Should UK Crackdown On University Degrees Worry Indian Students? Experts, Students Explain

Should UK Crackdown On University Degrees Worry Indian Students? Experts, Students Explain

With the policy restricting domestic student applications in the UK, experts argue the new plans will also make it harder for Indian students to pursue their aspirations.

Megha ChowdhuryUpdated: Friday, July 21, 2023, 10:21 AM IST
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Indian students make up more than 9% of the UK international student population, according to HESA. |

The UK government's plans to force universities to limit the number of students taking “low-value” degrees in England that fail to deliver good outcomes has caused a stir among the academic community. Courses with low numbers of graduates securing a professional job, moving forward on to postgraduate courses, or starting a business will be subject to strict controls, according to new rules set by the UK government. 

With the  policy restricting domestic student applications in the UK, experts argue the new plans will also make it harder for Indian students to pursue their aspirations.  

“This won’t affect students going to reputed and top class universities. However, for students who are going for diplomas or to low ranked or unknown universities, they will face issues with admissions and greater difficulty in obtaining a student visa,” said Karan Gupta, founder of study abroad career consultant Karan Gupta Consulting. 

The UK government wants to make sure that universities and colleges are offering the same standard of high-quality provision expected in our schools, and that young people are encouraged to choose the path that is right for them – whether it’s a university degree, a higher technical qualification, or an apprenticeship.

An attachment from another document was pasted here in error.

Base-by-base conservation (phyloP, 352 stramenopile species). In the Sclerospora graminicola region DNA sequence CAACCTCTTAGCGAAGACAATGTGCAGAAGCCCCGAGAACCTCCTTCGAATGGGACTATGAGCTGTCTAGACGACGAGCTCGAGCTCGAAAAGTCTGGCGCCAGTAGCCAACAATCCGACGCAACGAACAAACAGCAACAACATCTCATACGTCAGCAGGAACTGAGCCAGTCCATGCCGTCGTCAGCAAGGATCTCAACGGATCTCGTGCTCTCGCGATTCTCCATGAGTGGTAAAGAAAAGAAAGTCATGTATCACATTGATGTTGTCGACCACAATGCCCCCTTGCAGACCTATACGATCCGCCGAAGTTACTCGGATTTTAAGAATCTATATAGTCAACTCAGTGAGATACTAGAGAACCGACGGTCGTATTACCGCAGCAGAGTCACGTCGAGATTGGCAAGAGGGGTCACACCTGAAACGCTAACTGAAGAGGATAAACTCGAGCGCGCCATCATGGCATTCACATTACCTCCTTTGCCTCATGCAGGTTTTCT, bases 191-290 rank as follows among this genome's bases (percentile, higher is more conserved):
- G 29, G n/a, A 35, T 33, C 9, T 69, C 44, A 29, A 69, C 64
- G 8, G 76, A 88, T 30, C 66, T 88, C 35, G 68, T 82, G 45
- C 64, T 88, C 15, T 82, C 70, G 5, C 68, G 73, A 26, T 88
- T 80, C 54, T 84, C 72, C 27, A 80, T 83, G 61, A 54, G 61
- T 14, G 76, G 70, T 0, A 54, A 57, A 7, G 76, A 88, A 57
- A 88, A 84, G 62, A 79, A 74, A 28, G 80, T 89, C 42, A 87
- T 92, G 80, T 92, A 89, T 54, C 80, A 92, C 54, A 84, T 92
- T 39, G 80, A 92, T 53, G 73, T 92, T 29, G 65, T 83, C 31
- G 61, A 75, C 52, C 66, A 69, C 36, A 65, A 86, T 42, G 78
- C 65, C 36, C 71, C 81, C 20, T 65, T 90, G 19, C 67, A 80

Dhaval Meheta, CEO of TNI Career Counseling says, “It seems more like a warning. Universities will start looking closely at courses that don’t deliver on placements or manipulate data as the government seems focused on solving the employment crisis in general as many universities have been marketing their courses to international students largely for masters programs that promise them jobs which aren’t really available in the UK.”

“Due to COVID the last 3 years data is skewed anyways. Students should be careful in the upcoming years to pick courses based on historical data of the course performance for 2023 and 2024,” added Dhaval. 

The problem, according to Aaryan Chatterjee, an Indian student now enrolled in the University of Surrey's Bachelor of Music programme, is the debt, not the classes. “Universities have transformed into money-making machines that burden students with debt and manipulative employment statistics,” says the student. 

“Who is defining a low value degree and based on what criteria?  Learning music is literally the only thing I have a passion for and for me getting a degree isn’t only about career earning. It’s about learning, following one’s passion, broadening horizons and exploring. Those have value too,” stated Aaryan.

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